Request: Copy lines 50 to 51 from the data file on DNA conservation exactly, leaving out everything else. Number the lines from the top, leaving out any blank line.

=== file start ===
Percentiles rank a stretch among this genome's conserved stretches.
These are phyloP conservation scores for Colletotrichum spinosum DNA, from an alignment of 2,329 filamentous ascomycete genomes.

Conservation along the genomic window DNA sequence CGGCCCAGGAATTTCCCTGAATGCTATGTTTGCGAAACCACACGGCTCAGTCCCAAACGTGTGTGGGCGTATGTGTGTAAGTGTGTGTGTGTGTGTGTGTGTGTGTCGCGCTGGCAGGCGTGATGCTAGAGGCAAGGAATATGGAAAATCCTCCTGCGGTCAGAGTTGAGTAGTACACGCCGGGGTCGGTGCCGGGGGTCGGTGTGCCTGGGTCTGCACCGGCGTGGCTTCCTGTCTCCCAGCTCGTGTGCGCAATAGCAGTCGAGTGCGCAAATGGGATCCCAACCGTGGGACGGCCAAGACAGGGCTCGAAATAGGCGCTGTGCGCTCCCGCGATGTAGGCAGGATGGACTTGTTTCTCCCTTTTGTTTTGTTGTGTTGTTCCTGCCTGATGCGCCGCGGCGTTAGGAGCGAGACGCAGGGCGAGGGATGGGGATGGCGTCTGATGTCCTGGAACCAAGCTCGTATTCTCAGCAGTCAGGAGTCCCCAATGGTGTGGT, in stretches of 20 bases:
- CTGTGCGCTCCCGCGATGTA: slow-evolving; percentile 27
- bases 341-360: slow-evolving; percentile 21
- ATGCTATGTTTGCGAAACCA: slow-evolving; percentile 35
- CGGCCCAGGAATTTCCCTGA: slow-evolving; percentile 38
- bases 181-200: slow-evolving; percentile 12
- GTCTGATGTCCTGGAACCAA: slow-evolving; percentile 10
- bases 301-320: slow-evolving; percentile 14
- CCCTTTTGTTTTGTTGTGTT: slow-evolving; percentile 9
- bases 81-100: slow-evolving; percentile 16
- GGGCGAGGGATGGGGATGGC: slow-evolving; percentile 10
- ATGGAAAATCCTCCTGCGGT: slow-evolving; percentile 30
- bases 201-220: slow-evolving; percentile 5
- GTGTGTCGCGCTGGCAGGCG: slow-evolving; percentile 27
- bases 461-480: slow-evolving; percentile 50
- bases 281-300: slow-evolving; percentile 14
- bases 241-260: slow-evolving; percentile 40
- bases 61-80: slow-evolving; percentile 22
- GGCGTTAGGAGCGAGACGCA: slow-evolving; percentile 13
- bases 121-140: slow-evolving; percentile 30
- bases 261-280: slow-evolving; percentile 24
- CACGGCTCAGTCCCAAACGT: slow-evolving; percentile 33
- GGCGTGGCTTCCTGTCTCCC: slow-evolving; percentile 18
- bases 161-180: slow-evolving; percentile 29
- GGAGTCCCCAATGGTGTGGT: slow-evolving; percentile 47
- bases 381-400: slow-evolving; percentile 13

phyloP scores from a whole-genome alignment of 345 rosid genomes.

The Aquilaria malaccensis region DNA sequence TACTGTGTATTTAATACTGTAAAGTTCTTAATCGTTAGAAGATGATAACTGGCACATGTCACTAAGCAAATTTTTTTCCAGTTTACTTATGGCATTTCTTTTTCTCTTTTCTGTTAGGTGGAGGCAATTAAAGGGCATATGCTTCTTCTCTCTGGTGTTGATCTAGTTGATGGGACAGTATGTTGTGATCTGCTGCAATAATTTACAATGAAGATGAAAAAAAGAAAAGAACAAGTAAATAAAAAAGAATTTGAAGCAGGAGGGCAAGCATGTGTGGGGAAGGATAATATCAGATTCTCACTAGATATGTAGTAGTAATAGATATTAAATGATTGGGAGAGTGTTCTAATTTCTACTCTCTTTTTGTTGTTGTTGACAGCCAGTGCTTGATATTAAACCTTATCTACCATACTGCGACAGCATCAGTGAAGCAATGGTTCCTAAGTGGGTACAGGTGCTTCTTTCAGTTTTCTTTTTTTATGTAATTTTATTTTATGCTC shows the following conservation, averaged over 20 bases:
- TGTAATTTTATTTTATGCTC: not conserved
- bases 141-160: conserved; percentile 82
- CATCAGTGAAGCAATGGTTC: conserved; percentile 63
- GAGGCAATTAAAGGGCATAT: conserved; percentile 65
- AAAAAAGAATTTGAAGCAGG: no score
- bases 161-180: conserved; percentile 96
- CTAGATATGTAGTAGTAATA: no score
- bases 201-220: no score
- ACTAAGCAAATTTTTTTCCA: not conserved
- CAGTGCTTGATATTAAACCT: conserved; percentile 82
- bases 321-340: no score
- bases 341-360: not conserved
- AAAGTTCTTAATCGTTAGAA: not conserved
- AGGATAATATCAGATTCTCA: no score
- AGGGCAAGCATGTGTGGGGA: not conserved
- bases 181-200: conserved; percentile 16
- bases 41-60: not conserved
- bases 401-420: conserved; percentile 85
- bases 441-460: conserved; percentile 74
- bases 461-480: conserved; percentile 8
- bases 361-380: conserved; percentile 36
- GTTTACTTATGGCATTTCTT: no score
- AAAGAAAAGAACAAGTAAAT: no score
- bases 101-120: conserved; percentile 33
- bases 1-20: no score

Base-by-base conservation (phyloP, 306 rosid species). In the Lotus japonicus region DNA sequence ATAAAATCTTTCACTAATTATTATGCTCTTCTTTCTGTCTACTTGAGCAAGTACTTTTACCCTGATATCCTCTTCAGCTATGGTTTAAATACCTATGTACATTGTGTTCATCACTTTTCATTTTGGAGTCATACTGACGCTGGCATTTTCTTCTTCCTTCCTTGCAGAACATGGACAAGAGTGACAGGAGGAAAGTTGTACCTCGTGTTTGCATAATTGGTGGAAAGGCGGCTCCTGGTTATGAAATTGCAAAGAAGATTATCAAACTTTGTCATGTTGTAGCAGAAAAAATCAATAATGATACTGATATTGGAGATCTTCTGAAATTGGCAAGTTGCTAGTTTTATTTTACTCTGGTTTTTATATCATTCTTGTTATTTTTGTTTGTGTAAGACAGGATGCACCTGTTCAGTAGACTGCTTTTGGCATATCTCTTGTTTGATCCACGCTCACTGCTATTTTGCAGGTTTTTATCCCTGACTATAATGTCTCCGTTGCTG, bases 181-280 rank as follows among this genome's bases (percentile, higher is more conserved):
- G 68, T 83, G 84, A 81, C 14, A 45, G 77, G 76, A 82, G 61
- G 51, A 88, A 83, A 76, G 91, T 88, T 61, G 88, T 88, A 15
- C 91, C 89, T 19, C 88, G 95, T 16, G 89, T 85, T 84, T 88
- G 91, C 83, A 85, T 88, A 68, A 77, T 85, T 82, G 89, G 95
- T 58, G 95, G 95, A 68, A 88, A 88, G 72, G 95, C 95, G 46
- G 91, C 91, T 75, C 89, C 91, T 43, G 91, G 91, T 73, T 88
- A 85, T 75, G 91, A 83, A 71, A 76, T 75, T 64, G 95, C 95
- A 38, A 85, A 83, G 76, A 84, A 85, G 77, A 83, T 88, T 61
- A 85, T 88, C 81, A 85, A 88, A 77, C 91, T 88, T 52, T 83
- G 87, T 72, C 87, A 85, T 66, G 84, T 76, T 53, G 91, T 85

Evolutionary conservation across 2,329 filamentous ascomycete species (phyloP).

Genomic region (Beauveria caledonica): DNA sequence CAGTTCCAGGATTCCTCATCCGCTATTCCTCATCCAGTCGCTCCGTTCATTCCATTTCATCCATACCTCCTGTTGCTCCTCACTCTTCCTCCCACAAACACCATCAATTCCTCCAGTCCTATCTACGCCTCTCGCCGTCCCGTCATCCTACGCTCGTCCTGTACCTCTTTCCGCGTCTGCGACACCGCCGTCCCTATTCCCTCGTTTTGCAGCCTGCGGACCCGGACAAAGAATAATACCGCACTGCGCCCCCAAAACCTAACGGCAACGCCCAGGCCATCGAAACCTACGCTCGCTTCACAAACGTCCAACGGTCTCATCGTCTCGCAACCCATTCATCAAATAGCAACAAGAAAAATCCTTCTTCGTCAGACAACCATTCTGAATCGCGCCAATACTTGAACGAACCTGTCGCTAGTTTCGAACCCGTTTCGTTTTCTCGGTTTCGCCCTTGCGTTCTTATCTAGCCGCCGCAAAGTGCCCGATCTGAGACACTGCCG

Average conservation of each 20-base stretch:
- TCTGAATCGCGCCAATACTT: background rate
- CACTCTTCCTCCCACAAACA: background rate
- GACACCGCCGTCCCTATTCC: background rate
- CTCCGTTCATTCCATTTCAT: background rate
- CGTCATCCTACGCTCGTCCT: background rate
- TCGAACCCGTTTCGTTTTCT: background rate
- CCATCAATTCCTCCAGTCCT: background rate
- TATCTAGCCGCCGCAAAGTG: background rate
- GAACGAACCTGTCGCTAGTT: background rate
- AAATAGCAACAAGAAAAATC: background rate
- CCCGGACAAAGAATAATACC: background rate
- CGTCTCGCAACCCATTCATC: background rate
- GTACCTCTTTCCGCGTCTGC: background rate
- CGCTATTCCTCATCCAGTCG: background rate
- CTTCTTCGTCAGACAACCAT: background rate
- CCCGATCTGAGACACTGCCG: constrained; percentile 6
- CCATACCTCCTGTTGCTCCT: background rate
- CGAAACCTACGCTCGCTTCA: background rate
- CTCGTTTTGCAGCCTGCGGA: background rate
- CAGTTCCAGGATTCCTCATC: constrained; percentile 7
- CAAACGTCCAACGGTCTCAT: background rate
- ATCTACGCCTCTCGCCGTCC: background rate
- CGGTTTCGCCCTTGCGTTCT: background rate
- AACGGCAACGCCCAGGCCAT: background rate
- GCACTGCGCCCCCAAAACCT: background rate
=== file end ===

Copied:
- bases 461-480: conserved; percentile 8
- bases 361-380: conserved; percentile 36